That can be an inspiration to people.
That was something I knew I could achieve without looking at the bigger picture. Just speaking to people.

Back as a teenager in the mid 80’s it was amazing getting a Crass, or Conflict or a Flux single and reading about vivisection. It had a huge influence and was instrumental in shaping peoples lives. I asked Colin was he aware of this:

A lot of people have said that. I’m transferrig stuff from VHS to show at the Button Factory. I think it’s easy for us to think we’ve said that done that but there still a lot of people who haven’t seen what goes on. Crass agreed with the ALF but didn’t like it because it was an organisation. I felt so strongly about it.
Conflicts last record was 2003 – There’s no power without control LP and the Carlo Guiliani 7′ What made you want to go play and gig again?
I have an album 3/4’s done with the people I’m with now. Half way through writing this I had to get the operations so it kind of fell apart, I had a comeback gig planned for the hunt sabs in London but it got cancelled as my injury hadn’t healed and then I thought about it as we had a lot of peple getting interested in Conflict again. Before I was thinking well there’s so many people doing it better than us now are we needed at all. I thought we could do a silly little safe London gig which will be all our own people so we threw ourselves into rebellion again.
How did the Dublin gig come about?
Because we’ve done Rebellion, 2 small ones and the london one was kind of safe for us so this will be the first big gig. There was talk of doing belfast this time but i thought it’s better to stick with one for the moment. I’m quite knackered after a gig for a few days. What I didn’t want to do was take on Belfast the next day and after 20 years they get some wanked out shell. Timo has been going on for a while about coming over. We’ve only ever played once in Ireland. It’s not a snobbery kind of thing, but it’s the first time for us going there so I want it to be good for people. Spike played in the venue with Steve Ignorant and it’s a good venue.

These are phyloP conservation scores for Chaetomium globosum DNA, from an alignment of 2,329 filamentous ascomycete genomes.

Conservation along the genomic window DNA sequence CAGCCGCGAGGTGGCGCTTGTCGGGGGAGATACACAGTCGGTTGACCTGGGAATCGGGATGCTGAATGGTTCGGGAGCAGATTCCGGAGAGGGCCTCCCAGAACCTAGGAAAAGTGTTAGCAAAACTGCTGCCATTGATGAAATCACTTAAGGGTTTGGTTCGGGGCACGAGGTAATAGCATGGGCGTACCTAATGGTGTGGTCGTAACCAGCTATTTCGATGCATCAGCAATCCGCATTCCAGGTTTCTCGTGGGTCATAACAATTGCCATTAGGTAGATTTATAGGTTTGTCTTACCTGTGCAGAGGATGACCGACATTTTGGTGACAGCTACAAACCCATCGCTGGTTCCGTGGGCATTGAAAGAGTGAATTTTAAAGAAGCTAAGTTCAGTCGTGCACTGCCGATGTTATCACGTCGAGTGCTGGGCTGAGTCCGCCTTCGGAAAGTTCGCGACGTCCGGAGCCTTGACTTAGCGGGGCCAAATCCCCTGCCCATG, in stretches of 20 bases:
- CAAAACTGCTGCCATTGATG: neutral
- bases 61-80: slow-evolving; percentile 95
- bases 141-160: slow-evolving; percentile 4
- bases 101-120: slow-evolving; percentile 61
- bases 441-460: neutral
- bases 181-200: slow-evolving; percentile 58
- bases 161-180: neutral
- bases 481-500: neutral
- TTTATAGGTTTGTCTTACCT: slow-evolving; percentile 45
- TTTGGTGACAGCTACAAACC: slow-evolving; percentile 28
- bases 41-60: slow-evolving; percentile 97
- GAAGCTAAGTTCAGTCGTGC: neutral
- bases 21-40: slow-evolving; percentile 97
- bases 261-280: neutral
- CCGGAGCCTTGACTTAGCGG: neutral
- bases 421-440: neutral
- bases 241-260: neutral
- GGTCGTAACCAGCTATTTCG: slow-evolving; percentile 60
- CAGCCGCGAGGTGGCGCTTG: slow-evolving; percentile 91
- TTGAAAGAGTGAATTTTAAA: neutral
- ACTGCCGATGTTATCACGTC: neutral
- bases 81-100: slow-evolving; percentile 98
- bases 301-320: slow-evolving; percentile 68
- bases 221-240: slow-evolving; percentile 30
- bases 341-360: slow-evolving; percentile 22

It’s interesting that this gig will be more than the usual fare. There will be stalls for different Animal Rights organisations and for Radioactive, how did this come about?
At first the venue didn’t like the idea of stalls and I said it’s what makes it an event. It’s always worked with our London events. I thought the ticket price was expensive but I’m told it’s not. I don’t know anymore. I contacted some people I saw on Facebook and said do you wanna do this. And there’s a few more joining now.
A Conflict gig is almost challenging in a way
I think that’s what works really. Once I heard bands were uncomfortable that was an achievement. It’s not about sitting in your slippers. I don’t want to be part of the entertainment business.

u:mack Present
Plus special guests
Paranoid Visions
Lost Cherrees
Destroy DC
Grand Collapse
Droppin Bombs
2:30pm, Saturday May 11th

Tickets are on sale now priced €20 from & Sound Cellar.